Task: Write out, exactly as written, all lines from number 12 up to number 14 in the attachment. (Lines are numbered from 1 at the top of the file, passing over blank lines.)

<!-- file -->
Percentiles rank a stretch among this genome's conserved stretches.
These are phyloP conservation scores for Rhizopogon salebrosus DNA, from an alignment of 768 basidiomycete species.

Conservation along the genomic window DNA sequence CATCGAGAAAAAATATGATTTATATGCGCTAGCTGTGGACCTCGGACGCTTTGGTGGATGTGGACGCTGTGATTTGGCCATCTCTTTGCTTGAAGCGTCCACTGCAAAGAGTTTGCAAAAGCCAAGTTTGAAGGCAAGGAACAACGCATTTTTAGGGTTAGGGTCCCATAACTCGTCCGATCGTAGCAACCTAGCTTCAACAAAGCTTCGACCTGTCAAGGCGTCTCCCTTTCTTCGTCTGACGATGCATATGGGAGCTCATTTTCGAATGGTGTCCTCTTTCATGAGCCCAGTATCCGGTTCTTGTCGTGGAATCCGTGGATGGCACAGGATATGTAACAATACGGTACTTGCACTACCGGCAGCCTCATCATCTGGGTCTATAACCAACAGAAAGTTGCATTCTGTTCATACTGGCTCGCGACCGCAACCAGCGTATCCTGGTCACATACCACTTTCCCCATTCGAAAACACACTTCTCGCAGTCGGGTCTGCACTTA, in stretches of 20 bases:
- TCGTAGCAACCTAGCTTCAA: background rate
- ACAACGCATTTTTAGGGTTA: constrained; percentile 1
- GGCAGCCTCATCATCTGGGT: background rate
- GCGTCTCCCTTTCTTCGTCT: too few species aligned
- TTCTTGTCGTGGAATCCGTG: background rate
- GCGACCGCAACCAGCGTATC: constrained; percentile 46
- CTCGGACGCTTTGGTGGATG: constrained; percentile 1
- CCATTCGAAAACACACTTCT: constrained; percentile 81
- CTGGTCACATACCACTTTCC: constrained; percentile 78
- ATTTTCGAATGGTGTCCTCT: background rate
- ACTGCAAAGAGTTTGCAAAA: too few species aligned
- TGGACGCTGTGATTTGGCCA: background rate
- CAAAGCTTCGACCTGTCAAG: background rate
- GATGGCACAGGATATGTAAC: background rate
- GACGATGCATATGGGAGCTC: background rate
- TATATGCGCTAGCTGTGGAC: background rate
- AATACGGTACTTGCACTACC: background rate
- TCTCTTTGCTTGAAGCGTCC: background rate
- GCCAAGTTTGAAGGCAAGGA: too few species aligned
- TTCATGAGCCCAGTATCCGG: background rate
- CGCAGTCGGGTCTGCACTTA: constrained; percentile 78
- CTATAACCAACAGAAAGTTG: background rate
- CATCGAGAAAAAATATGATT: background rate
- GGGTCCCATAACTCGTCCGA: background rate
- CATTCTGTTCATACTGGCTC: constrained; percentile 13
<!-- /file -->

- CTGGTCACATACCACTTTCC: constrained; percentile 78
- ATTTTCGAATGGTGTCCTCT: background rate
- ACTGCAAAGAGTTTGCAAAA: too few species aligned